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Taiwanese President Tsai Ing-wen speaks during a press conference in Taipei, Taiwan, on Wednesday, Jan. 2, 2019.

Wu Taijing/The Associated Press

Catherine Hsu is director-general of the Taipei Economic and Cultural Office in Toronto

This week, Chinese President Xi Jinping delivered a commemorative speech on the 40th anniversary of the so-called "Message to Compatriots in Taiwan,” and proposed a Taiwan model of “one country, two systems” for China’s eventual unification. The President of Taiwan, Tsai Ing-wen, responded to Mr. Xi’s speech immediately, stressing that democratic values are the values and way of life that Taiwanese cherish. She called on China to bravely move toward democracy – for only in this way can China truly understand Taiwanese people’s ideas and commitments.

In the speech, Mr. Xi said that on the basis of the “one China principle,” the two sides of the Taiwan Strait have reached the “1992 Consensus,” assuming that both sides belong to “one China” and will work together to seek “national unification." He also touted the “one country, two systems” model seen in Hong Kong as the lone path to unification.

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In her response, Ms. Tsai clearly emphasized that “we have never accepted the ’1992 Consensus.' The fundamental reason is because the Beijing authorities' definitions of the ’1992 Consensus' are ‘one China’ and ‘one country, two systems.’ The speech delivered by China’s leader has confirmed our misgivings.” Ms. Tsai reiterated that “Taiwan absolutely will not accept 'one country, two systems.’ The vast majority of Taiwanese also resolutely oppose ‘one country, two systems,’ and this opposition is also a ‘Taiwan consensus.’"

The opposition party that accepts the “1992 Consensus” also rebutted Mr. Xi’s remarks, saying that the Taiwan model of “one country, two systems” proposed by Mr. Xi is not the connotation of the “1992 Consensus” the opposition party believes. It should mean “one China, with respective interpretation,” and for Taiwan, “one China” refers to the Republic of China (Taiwan). This demonstrates the fact that refusing the “one country, two systems” proposal is a common position of the Taiwanese government and the opposition and therefore is a “Taiwan consensus.”

In response to the cross-strait negotiations proposed by Mr. Xi, Ms. Tsai replied that Taiwan is willing to engage in negotiations. At the same time, she also reiterated that her “four musts” proposal is the most basic and crucial foundation that will determine whether cross-strait relations develop in a positive direction:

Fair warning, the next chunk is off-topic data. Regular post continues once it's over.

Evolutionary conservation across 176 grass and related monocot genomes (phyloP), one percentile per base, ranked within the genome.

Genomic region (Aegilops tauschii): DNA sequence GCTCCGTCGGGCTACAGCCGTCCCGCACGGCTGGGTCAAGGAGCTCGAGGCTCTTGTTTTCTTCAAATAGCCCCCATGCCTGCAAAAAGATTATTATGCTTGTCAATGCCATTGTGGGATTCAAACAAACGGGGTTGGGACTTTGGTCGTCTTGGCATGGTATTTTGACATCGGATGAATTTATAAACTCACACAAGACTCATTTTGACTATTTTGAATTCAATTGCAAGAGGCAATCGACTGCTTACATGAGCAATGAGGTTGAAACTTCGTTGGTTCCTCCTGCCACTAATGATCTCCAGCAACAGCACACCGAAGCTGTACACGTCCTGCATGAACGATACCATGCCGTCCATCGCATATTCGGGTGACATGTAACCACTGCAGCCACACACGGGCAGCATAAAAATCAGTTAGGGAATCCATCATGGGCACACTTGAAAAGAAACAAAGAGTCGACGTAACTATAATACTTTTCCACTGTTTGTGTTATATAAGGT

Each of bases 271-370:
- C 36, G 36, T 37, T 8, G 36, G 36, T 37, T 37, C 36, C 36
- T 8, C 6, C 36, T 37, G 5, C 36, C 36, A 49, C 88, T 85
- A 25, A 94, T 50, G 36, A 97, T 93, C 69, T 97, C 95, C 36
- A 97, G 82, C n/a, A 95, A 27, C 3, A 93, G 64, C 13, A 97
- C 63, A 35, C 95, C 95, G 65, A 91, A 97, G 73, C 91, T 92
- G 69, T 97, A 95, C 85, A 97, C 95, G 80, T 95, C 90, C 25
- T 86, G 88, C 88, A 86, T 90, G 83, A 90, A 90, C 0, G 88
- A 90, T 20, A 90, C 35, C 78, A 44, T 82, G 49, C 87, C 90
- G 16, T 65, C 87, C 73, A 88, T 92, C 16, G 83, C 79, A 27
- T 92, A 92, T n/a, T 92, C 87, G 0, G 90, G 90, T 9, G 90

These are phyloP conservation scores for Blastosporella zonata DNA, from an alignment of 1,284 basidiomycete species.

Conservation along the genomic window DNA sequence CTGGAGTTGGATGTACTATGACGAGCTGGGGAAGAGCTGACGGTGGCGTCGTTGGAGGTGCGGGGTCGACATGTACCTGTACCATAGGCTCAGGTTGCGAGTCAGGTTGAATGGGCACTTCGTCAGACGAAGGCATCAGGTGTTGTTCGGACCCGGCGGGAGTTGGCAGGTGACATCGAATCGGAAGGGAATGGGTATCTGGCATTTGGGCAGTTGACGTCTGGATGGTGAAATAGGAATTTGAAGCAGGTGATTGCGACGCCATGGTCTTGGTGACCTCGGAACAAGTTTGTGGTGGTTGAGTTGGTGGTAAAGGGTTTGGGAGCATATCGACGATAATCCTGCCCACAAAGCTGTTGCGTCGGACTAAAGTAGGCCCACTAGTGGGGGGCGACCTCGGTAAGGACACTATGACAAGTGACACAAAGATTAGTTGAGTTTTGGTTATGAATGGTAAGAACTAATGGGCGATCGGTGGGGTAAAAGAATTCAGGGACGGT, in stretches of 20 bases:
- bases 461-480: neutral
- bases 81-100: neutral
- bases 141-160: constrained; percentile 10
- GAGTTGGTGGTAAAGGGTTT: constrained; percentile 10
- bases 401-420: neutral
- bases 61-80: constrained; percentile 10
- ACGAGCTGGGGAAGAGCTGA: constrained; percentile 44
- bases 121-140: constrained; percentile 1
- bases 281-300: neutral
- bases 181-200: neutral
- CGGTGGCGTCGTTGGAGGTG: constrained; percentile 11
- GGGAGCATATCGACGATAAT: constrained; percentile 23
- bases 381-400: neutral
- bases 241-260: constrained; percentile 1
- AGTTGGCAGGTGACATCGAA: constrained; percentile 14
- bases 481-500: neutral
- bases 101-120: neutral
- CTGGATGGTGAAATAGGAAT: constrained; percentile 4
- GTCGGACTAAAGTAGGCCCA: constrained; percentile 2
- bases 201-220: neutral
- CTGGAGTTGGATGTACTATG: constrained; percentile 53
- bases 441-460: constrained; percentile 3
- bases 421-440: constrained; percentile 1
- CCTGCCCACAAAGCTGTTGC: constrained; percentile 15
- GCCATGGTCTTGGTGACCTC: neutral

“First, China must face the reality of the existence of the Republic of China (Taiwan), and not deny the democratic system that the people of Taiwan have established together;

"Second, China must respect the commitment of the 23 million people of Taiwan to freedom and democracy, and not foster divisions and offer inducements to interfere with the choices made by the people of Taiwan;

"Third, China must handle cross-strait differences peacefully, on the basis of equality, instead of using suppression and intimidation to get Taiwanese to submit;

“Fourth, it must be governments or government-authorized agencies that engage in negotiations. Any political consultations that are not authorized and monitored by the people cannot be called ‘democratic consultations.'”

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The people of Taiwan believe that the future of the country should be decided by its 23 million people. However, Mr. Xi in his remarks insisted that Taiwan’s only future lies in unification. The difference between the two sides is due to the very fact that democracy exists only on one side of the Taiwan Strait. This is why Ms. Tsai said that what the two sides of the Strait really need is a pragmatic understanding of the fundamental differences in the values we espouse, our lifestyles and our political systems.

In addition, Mr. Xi in his speech expressed his intention to achieve unification in a peaceful manner, but he did not promise to renounce the use of force, retaining the option of taking all necessary measures. It is hard to imagine how military force can co-exist with peaceful means. Under no condition and circumstance should force be involved, whether it is in any form or against any object.

Adopting a democratic and peaceful way to resolve the differences between the two sides of the Strait and to explore reality-based models for the two’s positive interactions should be the right approach that meets international norms, and is in line with Canada’s core values.

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